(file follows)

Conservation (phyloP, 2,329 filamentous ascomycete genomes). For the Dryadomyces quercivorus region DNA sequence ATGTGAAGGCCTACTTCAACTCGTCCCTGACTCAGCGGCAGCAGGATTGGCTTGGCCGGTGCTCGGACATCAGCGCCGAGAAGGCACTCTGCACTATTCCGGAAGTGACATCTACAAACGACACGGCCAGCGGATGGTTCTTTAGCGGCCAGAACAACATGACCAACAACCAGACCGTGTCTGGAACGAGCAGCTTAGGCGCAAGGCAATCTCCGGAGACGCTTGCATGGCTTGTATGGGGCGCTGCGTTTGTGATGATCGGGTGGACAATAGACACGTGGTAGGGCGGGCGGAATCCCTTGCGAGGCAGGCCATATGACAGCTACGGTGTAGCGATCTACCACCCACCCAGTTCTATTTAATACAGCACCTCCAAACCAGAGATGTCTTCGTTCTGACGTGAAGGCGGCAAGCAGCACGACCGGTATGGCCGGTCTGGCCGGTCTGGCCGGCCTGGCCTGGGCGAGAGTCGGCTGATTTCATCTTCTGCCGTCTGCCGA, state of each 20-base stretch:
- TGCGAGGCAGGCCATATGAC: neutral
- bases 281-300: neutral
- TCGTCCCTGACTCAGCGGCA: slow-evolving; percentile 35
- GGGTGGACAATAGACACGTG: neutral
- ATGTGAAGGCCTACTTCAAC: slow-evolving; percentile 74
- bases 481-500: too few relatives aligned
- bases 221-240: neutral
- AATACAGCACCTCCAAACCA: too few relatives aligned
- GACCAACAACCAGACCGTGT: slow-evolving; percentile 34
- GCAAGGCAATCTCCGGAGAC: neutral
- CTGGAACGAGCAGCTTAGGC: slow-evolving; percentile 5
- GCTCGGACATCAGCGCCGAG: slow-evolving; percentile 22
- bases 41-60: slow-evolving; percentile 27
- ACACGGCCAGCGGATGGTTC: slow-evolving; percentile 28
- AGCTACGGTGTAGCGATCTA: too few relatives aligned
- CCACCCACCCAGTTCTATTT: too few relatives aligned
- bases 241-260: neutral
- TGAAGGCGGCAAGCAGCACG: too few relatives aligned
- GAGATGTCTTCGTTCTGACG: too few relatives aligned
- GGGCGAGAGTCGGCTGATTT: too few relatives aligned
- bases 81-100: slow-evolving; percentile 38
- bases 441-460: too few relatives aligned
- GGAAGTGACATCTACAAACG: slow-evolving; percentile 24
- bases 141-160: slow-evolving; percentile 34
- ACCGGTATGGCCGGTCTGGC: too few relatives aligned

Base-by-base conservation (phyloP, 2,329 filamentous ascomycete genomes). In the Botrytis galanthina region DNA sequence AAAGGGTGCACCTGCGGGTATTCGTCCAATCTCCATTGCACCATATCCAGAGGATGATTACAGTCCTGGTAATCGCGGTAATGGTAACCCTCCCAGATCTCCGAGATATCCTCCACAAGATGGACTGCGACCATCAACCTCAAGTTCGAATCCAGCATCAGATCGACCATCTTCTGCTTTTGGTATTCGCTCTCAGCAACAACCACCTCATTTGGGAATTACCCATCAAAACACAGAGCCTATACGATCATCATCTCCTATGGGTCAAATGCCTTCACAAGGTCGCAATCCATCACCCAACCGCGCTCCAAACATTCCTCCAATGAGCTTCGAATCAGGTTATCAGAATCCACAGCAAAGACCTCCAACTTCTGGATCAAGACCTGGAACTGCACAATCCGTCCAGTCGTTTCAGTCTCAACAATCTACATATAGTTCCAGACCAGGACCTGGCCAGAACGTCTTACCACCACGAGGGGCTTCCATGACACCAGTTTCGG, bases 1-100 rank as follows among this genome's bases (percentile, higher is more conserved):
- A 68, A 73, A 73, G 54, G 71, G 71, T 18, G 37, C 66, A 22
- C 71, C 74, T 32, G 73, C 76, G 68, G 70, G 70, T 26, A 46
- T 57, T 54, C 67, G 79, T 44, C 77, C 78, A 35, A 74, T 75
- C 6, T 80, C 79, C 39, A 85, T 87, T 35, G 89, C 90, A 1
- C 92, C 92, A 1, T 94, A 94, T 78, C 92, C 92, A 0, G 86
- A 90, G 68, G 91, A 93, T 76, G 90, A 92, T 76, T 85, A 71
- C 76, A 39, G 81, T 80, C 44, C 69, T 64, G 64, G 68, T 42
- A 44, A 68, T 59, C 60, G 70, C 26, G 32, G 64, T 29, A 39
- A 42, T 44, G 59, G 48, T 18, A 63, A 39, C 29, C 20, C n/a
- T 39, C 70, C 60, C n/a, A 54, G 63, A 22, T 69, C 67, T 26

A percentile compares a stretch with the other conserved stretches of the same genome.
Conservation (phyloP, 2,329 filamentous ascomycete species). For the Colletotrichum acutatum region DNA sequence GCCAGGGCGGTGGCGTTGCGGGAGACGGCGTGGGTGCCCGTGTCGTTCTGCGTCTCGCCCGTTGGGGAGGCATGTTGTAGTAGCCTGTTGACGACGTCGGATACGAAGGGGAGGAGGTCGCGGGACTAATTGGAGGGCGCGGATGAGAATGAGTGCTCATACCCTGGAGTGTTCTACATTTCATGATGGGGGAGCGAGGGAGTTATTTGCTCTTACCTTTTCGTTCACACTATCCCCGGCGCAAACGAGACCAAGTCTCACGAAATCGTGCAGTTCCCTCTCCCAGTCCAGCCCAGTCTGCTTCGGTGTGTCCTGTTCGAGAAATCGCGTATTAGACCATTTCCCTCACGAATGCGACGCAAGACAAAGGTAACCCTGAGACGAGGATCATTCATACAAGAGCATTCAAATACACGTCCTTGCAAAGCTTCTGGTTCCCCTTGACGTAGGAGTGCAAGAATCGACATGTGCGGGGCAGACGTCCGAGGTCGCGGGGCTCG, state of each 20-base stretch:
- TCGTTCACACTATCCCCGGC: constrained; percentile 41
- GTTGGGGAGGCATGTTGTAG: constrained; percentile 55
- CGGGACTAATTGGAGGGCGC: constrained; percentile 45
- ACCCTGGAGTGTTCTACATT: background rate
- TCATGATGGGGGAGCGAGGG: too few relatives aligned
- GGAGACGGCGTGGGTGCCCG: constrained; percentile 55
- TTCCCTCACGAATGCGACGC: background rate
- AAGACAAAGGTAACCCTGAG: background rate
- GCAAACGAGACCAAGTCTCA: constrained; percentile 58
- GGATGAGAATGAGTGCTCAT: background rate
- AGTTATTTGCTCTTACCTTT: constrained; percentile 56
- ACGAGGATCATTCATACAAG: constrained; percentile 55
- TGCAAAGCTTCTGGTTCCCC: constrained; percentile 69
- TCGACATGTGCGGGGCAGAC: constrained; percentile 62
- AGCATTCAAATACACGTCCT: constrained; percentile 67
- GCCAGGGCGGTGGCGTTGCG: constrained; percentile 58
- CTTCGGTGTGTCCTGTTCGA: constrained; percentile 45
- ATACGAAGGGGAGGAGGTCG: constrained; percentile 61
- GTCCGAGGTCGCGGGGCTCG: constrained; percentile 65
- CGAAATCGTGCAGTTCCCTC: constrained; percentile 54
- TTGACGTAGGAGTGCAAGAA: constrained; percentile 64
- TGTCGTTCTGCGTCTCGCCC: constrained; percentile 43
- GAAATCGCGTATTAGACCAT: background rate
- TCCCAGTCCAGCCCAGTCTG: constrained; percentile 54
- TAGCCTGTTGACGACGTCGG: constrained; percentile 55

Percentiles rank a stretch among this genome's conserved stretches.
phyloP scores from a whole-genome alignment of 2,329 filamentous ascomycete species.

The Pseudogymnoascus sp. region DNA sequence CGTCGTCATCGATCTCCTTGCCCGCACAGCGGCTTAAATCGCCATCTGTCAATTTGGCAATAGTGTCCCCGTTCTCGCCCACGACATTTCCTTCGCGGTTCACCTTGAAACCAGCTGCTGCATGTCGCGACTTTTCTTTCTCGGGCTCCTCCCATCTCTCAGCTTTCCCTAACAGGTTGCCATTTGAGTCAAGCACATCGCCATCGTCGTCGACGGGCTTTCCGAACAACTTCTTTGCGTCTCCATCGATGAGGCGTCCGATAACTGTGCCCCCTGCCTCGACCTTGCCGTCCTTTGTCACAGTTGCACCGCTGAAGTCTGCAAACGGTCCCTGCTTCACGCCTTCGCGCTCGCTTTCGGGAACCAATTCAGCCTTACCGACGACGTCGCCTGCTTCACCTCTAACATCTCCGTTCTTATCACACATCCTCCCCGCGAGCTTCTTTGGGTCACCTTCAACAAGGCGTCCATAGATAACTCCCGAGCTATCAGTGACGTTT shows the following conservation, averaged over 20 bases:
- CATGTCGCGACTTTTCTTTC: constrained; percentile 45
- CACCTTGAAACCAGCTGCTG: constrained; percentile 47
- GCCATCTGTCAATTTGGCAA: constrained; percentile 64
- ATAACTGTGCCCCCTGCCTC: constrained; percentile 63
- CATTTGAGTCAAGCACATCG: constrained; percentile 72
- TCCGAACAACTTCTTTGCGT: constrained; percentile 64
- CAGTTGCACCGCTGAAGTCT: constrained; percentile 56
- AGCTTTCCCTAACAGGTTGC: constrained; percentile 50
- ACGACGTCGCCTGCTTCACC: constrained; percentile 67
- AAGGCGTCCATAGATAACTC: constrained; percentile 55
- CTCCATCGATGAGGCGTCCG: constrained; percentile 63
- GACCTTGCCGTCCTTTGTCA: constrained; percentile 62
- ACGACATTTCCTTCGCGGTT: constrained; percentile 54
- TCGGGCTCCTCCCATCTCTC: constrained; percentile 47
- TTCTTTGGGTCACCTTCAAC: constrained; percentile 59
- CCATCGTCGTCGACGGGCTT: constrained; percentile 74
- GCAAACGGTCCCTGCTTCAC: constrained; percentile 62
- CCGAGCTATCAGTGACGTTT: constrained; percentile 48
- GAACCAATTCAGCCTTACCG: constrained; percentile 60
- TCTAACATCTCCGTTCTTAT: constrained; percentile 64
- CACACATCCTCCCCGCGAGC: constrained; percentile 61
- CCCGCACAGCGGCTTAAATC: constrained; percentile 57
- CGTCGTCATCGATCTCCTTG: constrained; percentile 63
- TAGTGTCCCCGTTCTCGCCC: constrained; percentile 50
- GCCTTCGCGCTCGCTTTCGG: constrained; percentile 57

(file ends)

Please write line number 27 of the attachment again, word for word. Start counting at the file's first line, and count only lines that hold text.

Base-by-base conservation (phyloP, 2,329 filamentous ascomycete genomes). In the Botrytis galanthina region DNA sequence AAAGGGTGCACCTGCGGGTATTCGTCCAATCTCCATTGCACCATATCCAGAGGATGATTACAGTCCTGGTAATCGCGGTAATGGTAACCCTCCCAGATCTCCGAGATATCCTCCACAAGATGGACTGCGACCATCAACCTCAAGTTCGAATCCAGCATCAGATCGACCATCTTCTGCTTTTGGTATTCGCTCTCAGCAACAACCACCTCATTTGGGAATTACCCATCAAAACACAGAGCCTATACGATCATCATCTCCTATGGGTCAAATGCCTTCACAAGGTCGCAATCCATCACCCAACCGCGCTCCAAACATTCCTCCAATGAGCTTCGAATCAGGTTATCAGAATCCACAGCAAAGACCTCCAACTTCTGGATCAAGACCTGGAACTGCACAATCCGTCCAGTCGTTTCAGTCTCAACAATCTACATATAGTTCCAGACCAGGACCTGGCCAGAACGTCTTACCACCACGAGGGGCTTCCATGACACCAGTTTCGG, bases 1-100 rank as follows among this genome's bases (percentile, higher is more conserved):